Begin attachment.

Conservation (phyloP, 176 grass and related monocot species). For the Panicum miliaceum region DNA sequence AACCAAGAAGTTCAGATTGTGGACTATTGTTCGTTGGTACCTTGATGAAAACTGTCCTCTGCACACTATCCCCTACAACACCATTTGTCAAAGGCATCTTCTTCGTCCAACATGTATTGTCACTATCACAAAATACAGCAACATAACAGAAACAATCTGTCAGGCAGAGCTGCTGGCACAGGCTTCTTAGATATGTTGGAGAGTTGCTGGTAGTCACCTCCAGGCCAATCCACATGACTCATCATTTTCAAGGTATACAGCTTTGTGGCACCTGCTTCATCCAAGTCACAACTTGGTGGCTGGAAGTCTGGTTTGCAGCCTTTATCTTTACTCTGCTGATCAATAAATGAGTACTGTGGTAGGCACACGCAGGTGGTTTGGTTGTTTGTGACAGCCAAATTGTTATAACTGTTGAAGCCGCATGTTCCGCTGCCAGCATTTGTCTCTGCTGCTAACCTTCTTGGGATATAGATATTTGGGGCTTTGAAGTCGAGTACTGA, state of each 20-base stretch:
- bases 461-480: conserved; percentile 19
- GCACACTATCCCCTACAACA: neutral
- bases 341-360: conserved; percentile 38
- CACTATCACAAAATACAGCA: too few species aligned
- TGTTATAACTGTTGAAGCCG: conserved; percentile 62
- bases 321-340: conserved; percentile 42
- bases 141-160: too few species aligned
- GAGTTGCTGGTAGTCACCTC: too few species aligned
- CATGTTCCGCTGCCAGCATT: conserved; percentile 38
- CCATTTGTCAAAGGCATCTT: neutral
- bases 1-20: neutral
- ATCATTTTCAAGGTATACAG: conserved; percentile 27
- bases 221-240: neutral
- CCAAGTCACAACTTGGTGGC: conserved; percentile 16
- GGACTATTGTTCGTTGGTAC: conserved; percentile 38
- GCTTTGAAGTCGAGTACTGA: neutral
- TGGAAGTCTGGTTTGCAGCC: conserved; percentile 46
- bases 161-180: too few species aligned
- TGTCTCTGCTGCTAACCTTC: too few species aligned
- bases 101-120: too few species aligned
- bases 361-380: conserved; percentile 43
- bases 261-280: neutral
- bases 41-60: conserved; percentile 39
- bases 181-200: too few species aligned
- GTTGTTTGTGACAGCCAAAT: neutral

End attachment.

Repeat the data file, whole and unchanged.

Conservation (phyloP, 176 grass and related monocot species). For the Panicum miliaceum region DNA sequence AACCAAGAAGTTCAGATTGTGGACTATTGTTCGTTGGTACCTTGATGAAAACTGTCCTCTGCACACTATCCCCTACAACACCATTTGTCAAAGGCATCTTCTTCGTCCAACATGTATTGTCACTATCACAAAATACAGCAACATAACAGAAACAATCTGTCAGGCAGAGCTGCTGGCACAGGCTTCTTAGATATGTTGGAGAGTTGCTGGTAGTCACCTCCAGGCCAATCCACATGACTCATCATTTTCAAGGTATACAGCTTTGTGGCACCTGCTTCATCCAAGTCACAACTTGGTGGCTGGAAGTCTGGTTTGCAGCCTTTATCTTTACTCTGCTGATCAATAAATGAGTACTGTGGTAGGCACACGCAGGTGGTTTGGTTGTTTGTGACAGCCAAATTGTTATAACTGTTGAAGCCGCATGTTCCGCTGCCAGCATTTGTCTCTGCTGCTAACCTTCTTGGGATATAGATATTTGGGGCTTTGAAGTCGAGTACTGA, state of each 20-base stretch:
- bases 461-480: conserved; percentile 19
- GCACACTATCCCCTACAACA: neutral
- bases 341-360: conserved; percentile 38
- CACTATCACAAAATACAGCA: too few species aligned
- TGTTATAACTGTTGAAGCCG: conserved; percentile 62
- bases 321-340: conserved; percentile 42
- bases 141-160: too few species aligned
- GAGTTGCTGGTAGTCACCTC: too few species aligned
- CATGTTCCGCTGCCAGCATT: conserved; percentile 38
- CCATTTGTCAAAGGCATCTT: neutral
- bases 1-20: neutral
- ATCATTTTCAAGGTATACAG: conserved; percentile 27
- bases 221-240: neutral
- CCAAGTCACAACTTGGTGGC: conserved; percentile 16
- GGACTATTGTTCGTTGGTAC: conserved; percentile 38
- GCTTTGAAGTCGAGTACTGA: neutral
- TGGAAGTCTGGTTTGCAGCC: conserved; percentile 46
- bases 161-180: too few species aligned
- TGTCTCTGCTGCTAACCTTC: too few species aligned
- bases 101-120: too few species aligned
- bases 361-380: conserved; percentile 43
- bases 261-280: neutral
- bases 41-60: conserved; percentile 39
- bases 181-200: too few species aligned
- GTTGTTTGTGACAGCCAAAT: neutral